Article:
Washington humpback whale report makes the issue murky by saying the 
``relationship of MMPA stocks to ESA distinct population segments is 
complex.'' The NMFS Procedure, to the contrary, says that ``NMFS should 
align stock designations with DPSs established under the ESA unless 
there is compelling reason not to.'' Further, ``maintaining incongruent 
MMPA and ESA management units is neither practical nor implementable.'' 
The SARs' continued reliance on a California/Oregon/Washington humpback 
stock is confusing, but the relationship of MMPA stocks to ESA DPSs is 
not ``complex.'' CDC-WDC recommend NMFS revise the stocks to align with 
the DPSs.
    Response: See response to Comment 2.
    Comment 36: CBD-WDC comment that updates to the ``Ship Strikes'' 
section in the California/Oregon/Washington humpback whale SAR are 
helpful and request that Rockwood and Jahncke (2019) be cited at the 
end of that section.
    Response: We have added the unpublished Rockwood and Jahncke (2019)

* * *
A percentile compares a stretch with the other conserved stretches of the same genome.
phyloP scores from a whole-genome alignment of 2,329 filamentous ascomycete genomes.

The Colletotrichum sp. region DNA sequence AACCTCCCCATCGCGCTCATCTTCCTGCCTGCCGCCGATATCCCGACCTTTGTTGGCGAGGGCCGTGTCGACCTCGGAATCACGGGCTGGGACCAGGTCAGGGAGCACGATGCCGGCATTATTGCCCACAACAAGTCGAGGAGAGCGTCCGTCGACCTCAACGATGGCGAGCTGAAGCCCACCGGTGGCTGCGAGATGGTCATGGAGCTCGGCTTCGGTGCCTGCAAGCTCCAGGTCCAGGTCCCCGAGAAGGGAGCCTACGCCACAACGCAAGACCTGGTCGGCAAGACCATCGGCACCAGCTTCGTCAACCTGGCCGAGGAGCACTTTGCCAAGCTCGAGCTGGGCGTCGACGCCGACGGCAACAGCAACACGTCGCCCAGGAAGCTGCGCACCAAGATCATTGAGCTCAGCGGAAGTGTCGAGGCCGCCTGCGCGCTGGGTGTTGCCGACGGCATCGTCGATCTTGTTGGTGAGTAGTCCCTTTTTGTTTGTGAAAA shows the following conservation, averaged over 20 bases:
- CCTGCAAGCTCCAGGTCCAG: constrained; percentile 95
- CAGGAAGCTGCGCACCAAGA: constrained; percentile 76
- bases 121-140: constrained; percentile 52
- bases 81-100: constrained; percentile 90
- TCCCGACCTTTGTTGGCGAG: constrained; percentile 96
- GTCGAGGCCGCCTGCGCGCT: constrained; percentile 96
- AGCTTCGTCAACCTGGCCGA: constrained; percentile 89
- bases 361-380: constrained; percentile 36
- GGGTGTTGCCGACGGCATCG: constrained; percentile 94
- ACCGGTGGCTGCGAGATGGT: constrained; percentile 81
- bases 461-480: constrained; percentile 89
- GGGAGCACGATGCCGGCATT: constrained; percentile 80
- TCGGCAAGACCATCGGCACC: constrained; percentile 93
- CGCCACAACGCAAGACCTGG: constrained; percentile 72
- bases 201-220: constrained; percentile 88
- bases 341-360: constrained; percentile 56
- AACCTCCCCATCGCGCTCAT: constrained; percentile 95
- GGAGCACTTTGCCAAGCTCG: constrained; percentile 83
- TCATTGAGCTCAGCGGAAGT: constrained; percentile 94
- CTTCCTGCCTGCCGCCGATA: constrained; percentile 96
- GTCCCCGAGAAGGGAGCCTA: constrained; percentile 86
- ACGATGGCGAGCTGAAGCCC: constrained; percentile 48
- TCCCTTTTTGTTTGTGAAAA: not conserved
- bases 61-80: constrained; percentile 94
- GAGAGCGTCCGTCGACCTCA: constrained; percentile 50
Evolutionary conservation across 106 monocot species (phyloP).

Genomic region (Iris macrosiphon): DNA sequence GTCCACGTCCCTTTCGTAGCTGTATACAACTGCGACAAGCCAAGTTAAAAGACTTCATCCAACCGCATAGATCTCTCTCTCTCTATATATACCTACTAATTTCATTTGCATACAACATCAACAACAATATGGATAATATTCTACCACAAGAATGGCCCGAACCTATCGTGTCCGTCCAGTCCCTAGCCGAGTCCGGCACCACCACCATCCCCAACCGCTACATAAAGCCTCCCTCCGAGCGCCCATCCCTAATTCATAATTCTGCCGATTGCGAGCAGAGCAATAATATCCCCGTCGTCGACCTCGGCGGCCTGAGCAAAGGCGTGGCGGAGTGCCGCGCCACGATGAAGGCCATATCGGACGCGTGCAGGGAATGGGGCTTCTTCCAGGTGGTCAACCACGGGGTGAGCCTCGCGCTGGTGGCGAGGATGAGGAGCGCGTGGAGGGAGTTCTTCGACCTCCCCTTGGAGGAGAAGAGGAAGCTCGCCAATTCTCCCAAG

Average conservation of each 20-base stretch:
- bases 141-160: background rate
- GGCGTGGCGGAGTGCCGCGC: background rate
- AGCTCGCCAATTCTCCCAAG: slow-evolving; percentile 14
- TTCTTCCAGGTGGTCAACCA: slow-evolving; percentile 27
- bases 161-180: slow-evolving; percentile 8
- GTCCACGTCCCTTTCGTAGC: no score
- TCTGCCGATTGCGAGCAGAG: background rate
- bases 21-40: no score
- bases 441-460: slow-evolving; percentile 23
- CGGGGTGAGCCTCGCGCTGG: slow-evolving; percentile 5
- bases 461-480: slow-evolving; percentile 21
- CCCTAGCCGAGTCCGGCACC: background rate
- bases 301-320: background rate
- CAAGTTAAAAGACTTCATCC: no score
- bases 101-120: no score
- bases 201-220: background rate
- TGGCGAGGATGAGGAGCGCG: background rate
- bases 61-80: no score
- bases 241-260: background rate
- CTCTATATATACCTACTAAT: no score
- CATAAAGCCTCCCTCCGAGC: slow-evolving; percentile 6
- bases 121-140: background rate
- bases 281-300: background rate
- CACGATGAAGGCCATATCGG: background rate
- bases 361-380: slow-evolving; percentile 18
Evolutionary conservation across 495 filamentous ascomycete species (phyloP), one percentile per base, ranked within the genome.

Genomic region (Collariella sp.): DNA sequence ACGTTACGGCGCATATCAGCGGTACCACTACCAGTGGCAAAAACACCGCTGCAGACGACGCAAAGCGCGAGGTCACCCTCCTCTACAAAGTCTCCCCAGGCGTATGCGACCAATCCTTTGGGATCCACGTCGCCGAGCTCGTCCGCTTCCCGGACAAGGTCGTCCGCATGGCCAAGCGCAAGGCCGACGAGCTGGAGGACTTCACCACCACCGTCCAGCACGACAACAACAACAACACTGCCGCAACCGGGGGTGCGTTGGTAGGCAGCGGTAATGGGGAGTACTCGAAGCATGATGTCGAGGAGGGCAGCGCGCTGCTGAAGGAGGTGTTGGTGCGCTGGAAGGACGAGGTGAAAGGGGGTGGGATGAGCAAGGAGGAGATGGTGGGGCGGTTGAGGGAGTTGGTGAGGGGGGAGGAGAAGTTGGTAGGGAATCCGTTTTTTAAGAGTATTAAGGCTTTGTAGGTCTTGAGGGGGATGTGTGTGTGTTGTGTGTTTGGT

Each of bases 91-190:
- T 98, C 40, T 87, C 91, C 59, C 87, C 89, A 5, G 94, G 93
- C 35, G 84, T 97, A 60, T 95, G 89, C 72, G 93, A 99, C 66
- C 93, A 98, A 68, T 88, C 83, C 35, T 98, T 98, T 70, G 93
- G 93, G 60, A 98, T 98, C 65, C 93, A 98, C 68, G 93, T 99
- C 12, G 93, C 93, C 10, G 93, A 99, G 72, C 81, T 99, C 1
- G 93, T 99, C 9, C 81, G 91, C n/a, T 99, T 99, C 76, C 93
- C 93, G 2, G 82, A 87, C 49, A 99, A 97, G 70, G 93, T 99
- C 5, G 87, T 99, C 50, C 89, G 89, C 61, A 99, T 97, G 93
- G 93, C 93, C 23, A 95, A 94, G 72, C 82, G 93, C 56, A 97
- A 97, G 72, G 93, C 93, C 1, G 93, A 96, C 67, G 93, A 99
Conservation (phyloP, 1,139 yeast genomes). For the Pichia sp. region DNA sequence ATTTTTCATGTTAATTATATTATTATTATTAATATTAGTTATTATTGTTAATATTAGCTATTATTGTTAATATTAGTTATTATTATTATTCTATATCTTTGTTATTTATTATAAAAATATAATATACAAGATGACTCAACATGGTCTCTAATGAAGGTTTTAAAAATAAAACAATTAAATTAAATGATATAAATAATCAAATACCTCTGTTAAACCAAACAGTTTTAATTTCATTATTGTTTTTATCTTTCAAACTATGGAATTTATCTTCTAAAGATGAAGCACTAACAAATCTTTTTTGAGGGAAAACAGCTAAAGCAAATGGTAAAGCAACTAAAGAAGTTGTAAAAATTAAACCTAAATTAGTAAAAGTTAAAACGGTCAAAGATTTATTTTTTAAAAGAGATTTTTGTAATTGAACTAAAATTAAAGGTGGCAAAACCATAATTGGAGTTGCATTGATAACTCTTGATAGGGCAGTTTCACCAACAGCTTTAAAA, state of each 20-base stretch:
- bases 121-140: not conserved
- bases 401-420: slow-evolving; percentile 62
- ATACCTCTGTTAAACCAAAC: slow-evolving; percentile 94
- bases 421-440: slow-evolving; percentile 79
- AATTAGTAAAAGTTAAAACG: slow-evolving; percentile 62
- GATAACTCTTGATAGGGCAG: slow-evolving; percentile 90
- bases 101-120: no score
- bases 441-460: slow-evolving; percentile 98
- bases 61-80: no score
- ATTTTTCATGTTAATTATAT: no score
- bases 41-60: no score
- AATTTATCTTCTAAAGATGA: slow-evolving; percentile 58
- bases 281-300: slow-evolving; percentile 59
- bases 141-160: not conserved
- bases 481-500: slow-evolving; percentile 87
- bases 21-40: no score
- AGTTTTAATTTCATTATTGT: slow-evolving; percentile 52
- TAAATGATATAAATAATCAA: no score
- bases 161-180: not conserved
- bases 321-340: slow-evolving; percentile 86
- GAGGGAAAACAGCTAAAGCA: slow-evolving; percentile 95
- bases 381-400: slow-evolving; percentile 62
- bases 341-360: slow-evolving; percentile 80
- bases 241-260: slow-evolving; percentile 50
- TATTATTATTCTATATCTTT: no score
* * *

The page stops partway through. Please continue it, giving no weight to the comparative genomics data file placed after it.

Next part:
reference to the California/Oregon/Washington humpback whale SAR text.
    Comment 37: CBD-WDC suggest the ``Habitat Concerns'' section of the 
California/Oregon/Washington humpback whale SAR be updated with the 
recent scientific information in the humpback whale critical habitat 
proposed rule and biological report.
    Response: NMFS has added language to the California/Oregon/
Washington humpback whale 2019 final SAR to reflect the critical 
habitat proposed rule and habitat concerns.

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    Dated: July 28, 2020.
Chris Oliver,
Assistant Administrator for Fisheries,National Marine Fisheries 
Service.
[FR Doc. 2020-16720 Filed 7-31-20; 8:45 am]
BILLING CODE 3510-22-P